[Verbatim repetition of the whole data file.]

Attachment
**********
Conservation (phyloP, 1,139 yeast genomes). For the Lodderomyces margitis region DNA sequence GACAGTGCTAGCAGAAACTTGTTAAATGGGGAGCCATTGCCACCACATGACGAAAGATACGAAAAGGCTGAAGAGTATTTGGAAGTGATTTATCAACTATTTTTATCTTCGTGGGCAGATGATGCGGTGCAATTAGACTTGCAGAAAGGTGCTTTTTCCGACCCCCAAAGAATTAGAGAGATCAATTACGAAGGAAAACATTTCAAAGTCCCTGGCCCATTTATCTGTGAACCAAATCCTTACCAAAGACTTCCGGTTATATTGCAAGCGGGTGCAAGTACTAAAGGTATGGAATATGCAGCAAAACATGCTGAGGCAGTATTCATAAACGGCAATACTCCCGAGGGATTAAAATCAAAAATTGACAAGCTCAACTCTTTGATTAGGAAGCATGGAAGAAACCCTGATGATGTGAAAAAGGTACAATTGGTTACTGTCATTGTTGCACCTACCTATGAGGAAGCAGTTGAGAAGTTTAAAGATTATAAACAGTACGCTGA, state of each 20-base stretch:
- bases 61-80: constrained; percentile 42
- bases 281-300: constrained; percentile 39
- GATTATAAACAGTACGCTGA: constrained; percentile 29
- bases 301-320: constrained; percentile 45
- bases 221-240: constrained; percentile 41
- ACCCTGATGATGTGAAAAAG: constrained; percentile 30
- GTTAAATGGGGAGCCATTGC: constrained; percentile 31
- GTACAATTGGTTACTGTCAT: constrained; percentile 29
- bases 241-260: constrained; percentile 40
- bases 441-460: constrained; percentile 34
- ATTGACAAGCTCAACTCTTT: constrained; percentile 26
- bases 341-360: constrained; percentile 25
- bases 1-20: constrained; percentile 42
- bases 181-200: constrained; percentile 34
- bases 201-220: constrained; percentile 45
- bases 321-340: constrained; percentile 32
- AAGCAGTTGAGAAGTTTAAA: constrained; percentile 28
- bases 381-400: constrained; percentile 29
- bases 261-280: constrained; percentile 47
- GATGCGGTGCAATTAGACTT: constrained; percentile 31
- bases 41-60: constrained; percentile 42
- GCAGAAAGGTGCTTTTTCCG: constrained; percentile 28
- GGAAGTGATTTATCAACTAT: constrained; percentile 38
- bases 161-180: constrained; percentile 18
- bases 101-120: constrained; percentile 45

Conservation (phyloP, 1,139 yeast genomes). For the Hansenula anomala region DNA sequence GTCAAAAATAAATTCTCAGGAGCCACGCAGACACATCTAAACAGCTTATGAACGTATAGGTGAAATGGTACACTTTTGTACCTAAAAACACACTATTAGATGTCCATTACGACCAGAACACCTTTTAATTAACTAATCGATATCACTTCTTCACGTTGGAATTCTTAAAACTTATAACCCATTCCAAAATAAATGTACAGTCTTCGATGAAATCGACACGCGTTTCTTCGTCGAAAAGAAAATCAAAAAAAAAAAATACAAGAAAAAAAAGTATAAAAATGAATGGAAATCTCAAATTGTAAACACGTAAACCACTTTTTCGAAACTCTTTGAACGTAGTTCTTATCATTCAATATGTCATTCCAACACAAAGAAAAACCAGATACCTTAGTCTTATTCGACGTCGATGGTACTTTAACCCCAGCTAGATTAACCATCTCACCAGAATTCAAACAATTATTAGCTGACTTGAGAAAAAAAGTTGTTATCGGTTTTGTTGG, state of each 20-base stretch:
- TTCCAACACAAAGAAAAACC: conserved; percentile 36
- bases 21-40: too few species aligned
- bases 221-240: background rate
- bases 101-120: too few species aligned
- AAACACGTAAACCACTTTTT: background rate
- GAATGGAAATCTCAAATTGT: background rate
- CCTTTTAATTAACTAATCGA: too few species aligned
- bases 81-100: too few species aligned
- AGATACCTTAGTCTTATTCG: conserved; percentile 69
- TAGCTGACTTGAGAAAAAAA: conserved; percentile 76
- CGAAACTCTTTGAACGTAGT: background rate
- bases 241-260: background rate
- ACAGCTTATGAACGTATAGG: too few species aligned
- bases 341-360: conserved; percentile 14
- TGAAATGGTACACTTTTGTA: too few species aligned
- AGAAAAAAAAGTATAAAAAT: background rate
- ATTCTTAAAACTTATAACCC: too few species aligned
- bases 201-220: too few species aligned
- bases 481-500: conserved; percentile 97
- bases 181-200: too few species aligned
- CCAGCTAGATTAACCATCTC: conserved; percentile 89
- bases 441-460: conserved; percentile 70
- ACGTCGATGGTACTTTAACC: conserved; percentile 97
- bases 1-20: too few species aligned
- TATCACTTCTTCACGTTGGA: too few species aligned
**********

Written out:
Conservation (phyloP, 1,139 yeast genomes). For the Lodderomyces margitis region DNA sequence GACAGTGCTAGCAGAAACTTGTTAAATGGGGAGCCATTGCCACCACATGACGAAAGATACGAAAAGGCTGAAGAGTATTTGGAAGTGATTTATCAACTATTTTTATCTTCGTGGGCAGATGATGCGGTGCAATTAGACTTGCAGAAAGGTGCTTTTTCCGACCCCCAAAGAATTAGAGAGATCAATTACGAAGGAAAACATTTCAAAGTCCCTGGCCCATTTATCTGTGAACCAAATCCTTACCAAAGACTTCCGGTTATATTGCAAGCGGGTGCAAGTACTAAAGGTATGGAATATGCAGCAAAACATGCTGAGGCAGTATTCATAAACGGCAATACTCCCGAGGGATTAAAATCAAAAATTGACAAGCTCAACTCTTTGATTAGGAAGCATGGAAGAAACCCTGATGATGTGAAAAAGGTACAATTGGTTACTGTCATTGTTGCACCTACCTATGAGGAAGCAGTTGAGAAGTTTAAAGATTATAAACAGTACGCTGA, state of each 20-base stretch:
- bases 61-80: constrained; percentile 42
- bases 281-300: constrained; percentile 39
- GATTATAAACAGTACGCTGA: constrained; percentile 29
- bases 301-320: constrained; percentile 45
- bases 221-240: constrained; percentile 41
- ACCCTGATGATGTGAAAAAG: constrained; percentile 30
- GTTAAATGGGGAGCCATTGC: constrained; percentile 31
- GTACAATTGGTTACTGTCAT: constrained; percentile 29
- bases 241-260: constrained; percentile 40
- bases 441-460: constrained; percentile 34
- ATTGACAAGCTCAACTCTTT: constrained; percentile 26
- bases 341-360: constrained; percentile 25
- bases 1-20: constrained; percentile 42
- bases 181-200: constrained; percentile 34
- bases 201-220: constrained; percentile 45
- bases 321-340: constrained; percentile 32
- AAGCAGTTGAGAAGTTTAAA: constrained; percentile 28
- bases 381-400: constrained; percentile 29
- bases 261-280: constrained; percentile 47
- GATGCGGTGCAATTAGACTT: constrained; percentile 31
- bases 41-60: constrained; percentile 42
- GCAGAAAGGTGCTTTTTCCG: constrained; percentile 28
- GGAAGTGATTTATCAACTAT: constrained; percentile 38
- bases 161-180: constrained; percentile 18
- bases 101-120: constrained; percentile 45

Conservation (phyloP, 1,139 yeast genomes). For the Hansenula anomala region DNA sequence GTCAAAAATAAATTCTCAGGAGCCACGCAGACACATCTAAACAGCTTATGAACGTATAGGTGAAATGGTACACTTTTGTACCTAAAAACACACTATTAGATGTCCATTACGACCAGAACACCTTTTAATTAACTAATCGATATCACTTCTTCACGTTGGAATTCTTAAAACTTATAACCCATTCCAAAATAAATGTACAGTCTTCGATGAAATCGACACGCGTTTCTTCGTCGAAAAGAAAATCAAAAAAAAAAAATACAAGAAAAAAAAGTATAAAAATGAATGGAAATCTCAAATTGTAAACACGTAAACCACTTTTTCGAAACTCTTTGAACGTAGTTCTTATCATTCAATATGTCATTCCAACACAAAGAAAAACCAGATACCTTAGTCTTATTCGACGTCGATGGTACTTTAACCCCAGCTAGATTAACCATCTCACCAGAATTCAAACAATTATTAGCTGACTTGAGAAAAAAAGTTGTTATCGGTTTTGTTGG, state of each 20-base stretch:
- TTCCAACACAAAGAAAAACC: conserved; percentile 36
- bases 21-40: too few species aligned
- bases 221-240: background rate
- bases 101-120: too few species aligned
- AAACACGTAAACCACTTTTT: background rate
- GAATGGAAATCTCAAATTGT: background rate
- CCTTTTAATTAACTAATCGA: too few species aligned
- bases 81-100: too few species aligned
- AGATACCTTAGTCTTATTCG: conserved; percentile 69
- TAGCTGACTTGAGAAAAAAA: conserved; percentile 76
- CGAAACTCTTTGAACGTAGT: background rate
- bases 241-260: background rate
- ACAGCTTATGAACGTATAGG: too few species aligned
- bases 341-360: conserved; percentile 14
- TGAAATGGTACACTTTTGTA: too few species aligned
- AGAAAAAAAAGTATAAAAAT: background rate
- ATTCTTAAAACTTATAACCC: too few species aligned
- bases 201-220: too few species aligned
- bases 481-500: conserved; percentile 97
- bases 181-200: too few species aligned
- CCAGCTAGATTAACCATCTC: conserved; percentile 89
- bases 441-460: conserved; percentile 70
- ACGTCGATGGTACTTTAACC: conserved; percentile 97
- bases 1-20: too few species aligned
- TATCACTTCTTCACGTTGGA: too few species aligned